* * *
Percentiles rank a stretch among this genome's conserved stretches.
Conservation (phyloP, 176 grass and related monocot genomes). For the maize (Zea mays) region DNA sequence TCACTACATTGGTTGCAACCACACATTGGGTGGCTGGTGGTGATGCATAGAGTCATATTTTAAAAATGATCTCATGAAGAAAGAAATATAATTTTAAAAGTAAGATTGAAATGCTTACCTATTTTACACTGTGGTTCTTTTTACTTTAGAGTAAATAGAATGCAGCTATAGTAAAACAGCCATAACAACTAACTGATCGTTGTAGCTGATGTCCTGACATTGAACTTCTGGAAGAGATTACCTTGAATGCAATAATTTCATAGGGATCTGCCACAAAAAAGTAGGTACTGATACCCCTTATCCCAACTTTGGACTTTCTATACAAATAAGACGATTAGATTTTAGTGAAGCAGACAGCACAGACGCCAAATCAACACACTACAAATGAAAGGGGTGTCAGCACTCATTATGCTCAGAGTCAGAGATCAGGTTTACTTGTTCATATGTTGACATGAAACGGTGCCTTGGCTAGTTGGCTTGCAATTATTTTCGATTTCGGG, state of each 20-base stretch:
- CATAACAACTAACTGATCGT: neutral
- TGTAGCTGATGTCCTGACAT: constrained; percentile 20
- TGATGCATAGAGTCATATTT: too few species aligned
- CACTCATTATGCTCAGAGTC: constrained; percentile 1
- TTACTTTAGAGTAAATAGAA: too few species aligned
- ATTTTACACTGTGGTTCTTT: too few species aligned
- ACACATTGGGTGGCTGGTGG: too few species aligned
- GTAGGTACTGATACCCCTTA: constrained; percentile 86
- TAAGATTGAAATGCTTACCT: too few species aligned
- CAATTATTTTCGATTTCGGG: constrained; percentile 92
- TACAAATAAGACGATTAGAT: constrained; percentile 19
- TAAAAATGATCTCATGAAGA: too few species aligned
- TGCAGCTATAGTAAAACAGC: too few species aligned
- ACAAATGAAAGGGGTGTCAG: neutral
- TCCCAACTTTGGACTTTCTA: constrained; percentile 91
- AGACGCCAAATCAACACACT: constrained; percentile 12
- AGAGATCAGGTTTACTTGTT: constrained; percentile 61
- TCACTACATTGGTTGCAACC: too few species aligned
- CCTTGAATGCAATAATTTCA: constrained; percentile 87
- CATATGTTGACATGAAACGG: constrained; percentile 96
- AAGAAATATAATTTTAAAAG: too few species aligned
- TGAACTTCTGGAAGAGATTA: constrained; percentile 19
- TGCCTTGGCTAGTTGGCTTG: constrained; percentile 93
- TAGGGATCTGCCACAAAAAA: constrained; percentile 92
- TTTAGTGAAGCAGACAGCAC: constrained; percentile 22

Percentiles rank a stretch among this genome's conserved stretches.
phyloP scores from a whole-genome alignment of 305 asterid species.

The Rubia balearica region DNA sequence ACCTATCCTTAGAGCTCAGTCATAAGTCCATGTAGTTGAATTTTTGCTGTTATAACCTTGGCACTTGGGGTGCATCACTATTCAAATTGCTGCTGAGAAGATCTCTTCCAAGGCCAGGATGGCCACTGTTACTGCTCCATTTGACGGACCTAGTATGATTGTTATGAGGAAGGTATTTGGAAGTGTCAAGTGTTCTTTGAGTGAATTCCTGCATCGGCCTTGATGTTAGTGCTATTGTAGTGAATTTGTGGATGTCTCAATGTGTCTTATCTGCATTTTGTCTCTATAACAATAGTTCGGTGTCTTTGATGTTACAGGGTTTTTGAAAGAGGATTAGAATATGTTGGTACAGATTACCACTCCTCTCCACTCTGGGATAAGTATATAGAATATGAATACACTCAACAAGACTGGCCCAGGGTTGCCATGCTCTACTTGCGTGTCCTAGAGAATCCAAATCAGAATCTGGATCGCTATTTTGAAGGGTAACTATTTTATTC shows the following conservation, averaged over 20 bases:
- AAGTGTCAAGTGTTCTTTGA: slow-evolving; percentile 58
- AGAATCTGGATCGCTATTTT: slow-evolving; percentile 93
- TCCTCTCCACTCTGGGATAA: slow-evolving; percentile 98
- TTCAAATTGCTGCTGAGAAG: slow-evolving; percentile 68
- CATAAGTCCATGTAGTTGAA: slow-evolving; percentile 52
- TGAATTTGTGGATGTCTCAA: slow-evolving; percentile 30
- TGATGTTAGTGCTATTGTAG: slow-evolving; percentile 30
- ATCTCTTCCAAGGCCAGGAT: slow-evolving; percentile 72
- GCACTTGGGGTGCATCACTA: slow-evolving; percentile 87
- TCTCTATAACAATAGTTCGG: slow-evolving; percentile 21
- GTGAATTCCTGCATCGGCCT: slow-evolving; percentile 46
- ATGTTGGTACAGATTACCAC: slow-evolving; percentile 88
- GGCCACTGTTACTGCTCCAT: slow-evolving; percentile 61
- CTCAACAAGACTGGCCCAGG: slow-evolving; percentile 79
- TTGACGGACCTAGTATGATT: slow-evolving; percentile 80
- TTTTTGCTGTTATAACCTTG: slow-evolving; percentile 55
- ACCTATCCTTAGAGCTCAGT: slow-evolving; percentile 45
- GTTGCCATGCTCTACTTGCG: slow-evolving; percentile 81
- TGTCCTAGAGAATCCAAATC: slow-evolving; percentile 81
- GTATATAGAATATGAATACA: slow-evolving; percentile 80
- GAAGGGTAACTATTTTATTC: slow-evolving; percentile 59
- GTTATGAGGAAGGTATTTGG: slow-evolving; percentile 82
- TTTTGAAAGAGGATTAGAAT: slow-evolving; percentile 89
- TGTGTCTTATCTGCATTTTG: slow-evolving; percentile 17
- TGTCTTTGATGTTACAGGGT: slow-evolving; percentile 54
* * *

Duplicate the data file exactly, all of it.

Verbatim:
Percentiles rank a stretch among this genome's conserved stretches.
Conservation (phyloP, 176 grass and related monocot genomes). For the maize (Zea mays) region DNA sequence TCACTACATTGGTTGCAACCACACATTGGGTGGCTGGTGGTGATGCATAGAGTCATATTTTAAAAATGATCTCATGAAGAAAGAAATATAATTTTAAAAGTAAGATTGAAATGCTTACCTATTTTACACTGTGGTTCTTTTTACTTTAGAGTAAATAGAATGCAGCTATAGTAAAACAGCCATAACAACTAACTGATCGTTGTAGCTGATGTCCTGACATTGAACTTCTGGAAGAGATTACCTTGAATGCAATAATTTCATAGGGATCTGCCACAAAAAAGTAGGTACTGATACCCCTTATCCCAACTTTGGACTTTCTATACAAATAAGACGATTAGATTTTAGTGAAGCAGACAGCACAGACGCCAAATCAACACACTACAAATGAAAGGGGTGTCAGCACTCATTATGCTCAGAGTCAGAGATCAGGTTTACTTGTTCATATGTTGACATGAAACGGTGCCTTGGCTAGTTGGCTTGCAATTATTTTCGATTTCGGG, state of each 20-base stretch:
- CATAACAACTAACTGATCGT: neutral
- TGTAGCTGATGTCCTGACAT: constrained; percentile 20
- TGATGCATAGAGTCATATTT: too few species aligned
- CACTCATTATGCTCAGAGTC: constrained; percentile 1
- TTACTTTAGAGTAAATAGAA: too few species aligned
- ATTTTACACTGTGGTTCTTT: too few species aligned
- ACACATTGGGTGGCTGGTGG: too few species aligned
- GTAGGTACTGATACCCCTTA: constrained; percentile 86
- TAAGATTGAAATGCTTACCT: too few species aligned
- CAATTATTTTCGATTTCGGG: constrained; percentile 92
- TACAAATAAGACGATTAGAT: constrained; percentile 19
- TAAAAATGATCTCATGAAGA: too few species aligned
- TGCAGCTATAGTAAAACAGC: too few species aligned
- ACAAATGAAAGGGGTGTCAG: neutral
- TCCCAACTTTGGACTTTCTA: constrained; percentile 91
- AGACGCCAAATCAACACACT: constrained; percentile 12
- AGAGATCAGGTTTACTTGTT: constrained; percentile 61
- TCACTACATTGGTTGCAACC: too few species aligned
- CCTTGAATGCAATAATTTCA: constrained; percentile 87
- CATATGTTGACATGAAACGG: constrained; percentile 96
- AAGAAATATAATTTTAAAAG: too few species aligned
- TGAACTTCTGGAAGAGATTA: constrained; percentile 19
- TGCCTTGGCTAGTTGGCTTG: constrained; percentile 93
- TAGGGATCTGCCACAAAAAA: constrained; percentile 92
- TTTAGTGAAGCAGACAGCAC: constrained; percentile 22

Percentiles rank a stretch among this genome's conserved stretches.
phyloP scores from a whole-genome alignment of 305 asterid species.

The Rubia balearica region DNA sequence ACCTATCCTTAGAGCTCAGTCATAAGTCCATGTAGTTGAATTTTTGCTGTTATAACCTTGGCACTTGGGGTGCATCACTATTCAAATTGCTGCTGAGAAGATCTCTTCCAAGGCCAGGATGGCCACTGTTACTGCTCCATTTGACGGACCTAGTATGATTGTTATGAGGAAGGTATTTGGAAGTGTCAAGTGTTCTTTGAGTGAATTCCTGCATCGGCCTTGATGTTAGTGCTATTGTAGTGAATTTGTGGATGTCTCAATGTGTCTTATCTGCATTTTGTCTCTATAACAATAGTTCGGTGTCTTTGATGTTACAGGGTTTTTGAAAGAGGATTAGAATATGTTGGTACAGATTACCACTCCTCTCCACTCTGGGATAAGTATATAGAATATGAATACACTCAACAAGACTGGCCCAGGGTTGCCATGCTCTACTTGCGTGTCCTAGAGAATCCAAATCAGAATCTGGATCGCTATTTTGAAGGGTAACTATTTTATTC shows the following conservation, averaged over 20 bases:
- AAGTGTCAAGTGTTCTTTGA: slow-evolving; percentile 58
- AGAATCTGGATCGCTATTTT: slow-evolving; percentile 93
- TCCTCTCCACTCTGGGATAA: slow-evolving; percentile 98
- TTCAAATTGCTGCTGAGAAG: slow-evolving; percentile 68
- CATAAGTCCATGTAGTTGAA: slow-evolving; percentile 52
- TGAATTTGTGGATGTCTCAA: slow-evolving; percentile 30
- TGATGTTAGTGCTATTGTAG: slow-evolving; percentile 30
- ATCTCTTCCAAGGCCAGGAT: slow-evolving; percentile 72
- GCACTTGGGGTGCATCACTA: slow-evolving; percentile 87
- TCTCTATAACAATAGTTCGG: slow-evolving; percentile 21
- GTGAATTCCTGCATCGGCCT: slow-evolving; percentile 46
- ATGTTGGTACAGATTACCAC: slow-evolving; percentile 88
- GGCCACTGTTACTGCTCCAT: slow-evolving; percentile 61
- CTCAACAAGACTGGCCCAGG: slow-evolving; percentile 79
- TTGACGGACCTAGTATGATT: slow-evolving; percentile 80
- TTTTTGCTGTTATAACCTTG: slow-evolving; percentile 55
- ACCTATCCTTAGAGCTCAGT: slow-evolving; percentile 45
- GTTGCCATGCTCTACTTGCG: slow-evolving; percentile 81
- TGTCCTAGAGAATCCAAATC: slow-evolving; percentile 81
- GTATATAGAATATGAATACA: slow-evolving; percentile 80
- GAAGGGTAACTATTTTATTC: slow-evolving; percentile 59
- GTTATGAGGAAGGTATTTGG: slow-evolving; percentile 82
- TTTTGAAAGAGGATTAGAAT: slow-evolving; percentile 89
- TGTGTCTTATCTGCATTTTG: slow-evolving; percentile 17
- TGTCTTTGATGTTACAGGGT: slow-evolving; percentile 54